Mild scoliosis means that your spine has curved at least 10 degrees more than expected but less than 20 degrees. You may not experience any symptoms with mild scoliosis, but it’s important to monitor it to ensure the curve doesn’t progress.

Approximately 6–9 million people in the United States are affected by scoliosis, but not all of these individuals will experience scoliosis to the same degree. Some individuals will require surgery to correct their spinal curve, and others will need braces. Some will have much milder cases of scoliosis.

If you or someone you know has mild scoliosis, you may wonder what this means for symptoms and treatment. People with mild scoliosis usually have a good outlook, and you may not feel pain or need treatment. You’ll still want to speak with a doctor about your specific health needs.

Scoliosis is a condition where the vertebrae of your spine curve abnormally in an S or C formation. Doctors frequently use X-rays and a measure called the Cobb’s angle to classify and treat an individual’s scoliosis. Mild scoliosis means that the curve of an individual’s spine is 10–20 degrees more than expected.

People with curves between 20 and 40 degrees are considered to have moderate scoliosis. Braces are often recommended to help treat scoliosis at this point. Once an individual has a curve that surpasses 40 degrees it can interfere with their internal organ’s ability to function, and surgery may be necessary. This is considered severe scoliosis.

If you’re interested in learning more about scoliosis generally, you can read more here.

Many individuals with mild scoliosis will have no other symptoms, and they may experience no pain from it.

If scoliosis becomes more severe over time, individuals may develop symptoms such as:

  • uneven shoulders, hips, or ribs
  • having their head not centered above their pelvis
  • a shoulder or hip sticking out
  • their body leaning lopsided to one side
  • back pain
  • weakness in the lower extremities
  • trouble walking, gait imbalance

The cause of an individual’s scoliosis is unknown about 8 out of every 10 times.

Doctors believe hormones, genes, and changes in cell structure may play a role. This type of scoliosis is known as idiopathic scoliosis, and it’s impossible to prevent.

Other cases of scoliosis have been linked to:

Scoliosis can develop at different ages. In particular, adolescent scoliosis worsens during the pubertal growth spurt, and degenerative scoliosis in older people can lead to worsening joints, osteoporosis, and other issues.

Mild scoliosis doesn’t typically have a significant impact on an individual’s life or life span.

While it can occasionally cause some pain, it’s not usually considered a serious condition unless it continues to progress to moderate or severe scoliosis.

Most people can live a completely normal life with mild scoliosis.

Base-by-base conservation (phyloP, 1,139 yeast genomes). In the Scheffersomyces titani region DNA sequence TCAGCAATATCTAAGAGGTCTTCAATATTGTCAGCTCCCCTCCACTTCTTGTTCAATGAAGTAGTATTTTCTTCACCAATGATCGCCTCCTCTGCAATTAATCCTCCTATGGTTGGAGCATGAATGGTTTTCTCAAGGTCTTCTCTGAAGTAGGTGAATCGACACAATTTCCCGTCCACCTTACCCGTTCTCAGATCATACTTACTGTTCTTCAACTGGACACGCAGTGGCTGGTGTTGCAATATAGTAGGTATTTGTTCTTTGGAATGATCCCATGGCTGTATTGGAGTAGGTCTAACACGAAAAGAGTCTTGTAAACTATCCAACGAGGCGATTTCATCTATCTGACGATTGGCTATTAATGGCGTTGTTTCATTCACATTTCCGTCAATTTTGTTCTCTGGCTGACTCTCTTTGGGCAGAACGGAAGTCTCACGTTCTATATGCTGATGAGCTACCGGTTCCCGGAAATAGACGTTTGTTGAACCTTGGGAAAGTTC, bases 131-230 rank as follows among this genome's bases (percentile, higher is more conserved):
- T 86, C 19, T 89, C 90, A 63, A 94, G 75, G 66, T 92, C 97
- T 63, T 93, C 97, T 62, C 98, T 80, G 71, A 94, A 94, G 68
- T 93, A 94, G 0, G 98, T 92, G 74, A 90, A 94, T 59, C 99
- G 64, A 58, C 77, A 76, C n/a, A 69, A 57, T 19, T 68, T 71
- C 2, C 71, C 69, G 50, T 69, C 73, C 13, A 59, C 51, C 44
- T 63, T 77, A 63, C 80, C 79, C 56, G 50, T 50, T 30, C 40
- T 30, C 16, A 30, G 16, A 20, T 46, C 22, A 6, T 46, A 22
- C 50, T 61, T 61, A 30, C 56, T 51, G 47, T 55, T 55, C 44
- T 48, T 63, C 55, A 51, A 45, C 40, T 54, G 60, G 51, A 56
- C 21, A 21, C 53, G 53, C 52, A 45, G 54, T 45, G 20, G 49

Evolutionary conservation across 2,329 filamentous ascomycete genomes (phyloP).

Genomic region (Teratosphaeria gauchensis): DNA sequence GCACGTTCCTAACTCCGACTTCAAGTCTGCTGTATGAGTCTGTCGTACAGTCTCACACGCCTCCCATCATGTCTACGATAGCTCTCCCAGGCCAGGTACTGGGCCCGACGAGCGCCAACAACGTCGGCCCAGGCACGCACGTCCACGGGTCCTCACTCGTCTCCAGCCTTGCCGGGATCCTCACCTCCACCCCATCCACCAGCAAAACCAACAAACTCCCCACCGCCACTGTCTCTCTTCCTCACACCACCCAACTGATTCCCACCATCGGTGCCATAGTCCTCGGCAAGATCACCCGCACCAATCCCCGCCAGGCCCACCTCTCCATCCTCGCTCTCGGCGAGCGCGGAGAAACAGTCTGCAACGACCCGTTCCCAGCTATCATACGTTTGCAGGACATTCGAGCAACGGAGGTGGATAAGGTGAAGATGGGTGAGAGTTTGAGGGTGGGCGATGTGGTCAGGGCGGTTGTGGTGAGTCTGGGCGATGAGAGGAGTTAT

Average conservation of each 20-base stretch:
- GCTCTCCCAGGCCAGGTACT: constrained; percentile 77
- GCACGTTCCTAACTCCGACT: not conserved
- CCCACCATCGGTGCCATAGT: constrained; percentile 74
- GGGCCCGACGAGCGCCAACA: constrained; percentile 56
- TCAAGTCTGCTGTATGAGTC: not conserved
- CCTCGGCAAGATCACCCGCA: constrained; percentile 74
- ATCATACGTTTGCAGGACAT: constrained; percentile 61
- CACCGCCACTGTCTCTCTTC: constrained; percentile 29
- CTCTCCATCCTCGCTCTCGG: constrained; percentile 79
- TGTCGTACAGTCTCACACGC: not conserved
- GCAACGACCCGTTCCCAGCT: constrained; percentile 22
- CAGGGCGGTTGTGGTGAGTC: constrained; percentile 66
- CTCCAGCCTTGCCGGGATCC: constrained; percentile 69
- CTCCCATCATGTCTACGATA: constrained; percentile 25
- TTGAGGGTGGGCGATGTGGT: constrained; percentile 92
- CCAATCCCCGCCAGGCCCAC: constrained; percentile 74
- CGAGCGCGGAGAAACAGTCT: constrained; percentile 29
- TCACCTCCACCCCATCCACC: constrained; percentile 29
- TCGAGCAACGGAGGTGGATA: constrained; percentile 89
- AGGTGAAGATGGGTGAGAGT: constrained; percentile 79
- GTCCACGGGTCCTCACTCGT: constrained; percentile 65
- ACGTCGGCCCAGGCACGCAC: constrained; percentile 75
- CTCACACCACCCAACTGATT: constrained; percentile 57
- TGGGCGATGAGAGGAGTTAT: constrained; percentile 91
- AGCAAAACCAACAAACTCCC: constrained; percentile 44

If your doctor suggests wearing a brace to prevent your scoliosis from becoming worse, you may experience some body or self-esteem issues. There are support groups that can help you with this.

In many cases, the only treatment you’d need for mild scoliosis is extra doctor visits for observation and monitoring. A doctor may recommend regular X-rays to ensure that the curve doesn’t get worse.

If you experience back pain as a result of their scoliosis, over-the-counter (OTC) pain medications such as ibuprofen may help.

Some individuals may be interested in therapies to help their scoliosis, but there’s very little reliable research indicating that osteopathy and chiropractic care can improve one’s curve.

Recommendations for scoliosis treatment in Europe and from the Society on Scoliosis Orthopaedic and Rehabilitation Treatment do include scoliosis-specific exercises. Depending on the degree of your curve, these exercises can be done by yourself or in combination with a brace and after surgery.

It’s not entirely clear if back exercises will help resolve scoliosis or prevent it from advancing, but exercise is generally beneficial for anyone.

It’s especially important for children with scoliosis to get exercise unless a specialist recommends otherwise, because it can build muscle strength and reduce pain. It can also help to maintain a moderate weight, so additional stress isn’t placed on their back.

The Schroth method is one of the most widely used scoliosis exercise plans. It combines sensorimotor, postural, and breathing exercises. But, more detailed research is needed to better understand the potential benefits and outcomes of these exercises.

As mentioned earlier, bracing is the only therapy that reduces scoliosis progression. It can also help prevent the need for surgery.

If you’re interested in at home exercises that may be beneficial for scoliosis, you can read more here.

Although millions of Americans have scoliosis, not all experience it to the same degree. Mild scoliosis means that you have a spinal curvature approximately 10–20 degrees more than what’s expected. Most individuals with mild scoliosis will be able to live a normal life with minimal symptoms and pain.

It’s important to continue monitoring for individuals with mild scoliosis through physical exams and X-rays to ensure that the curve doesn’t progress. If you have scoliosis and notice an increase in your symptoms, it’s important to talk with a doctor.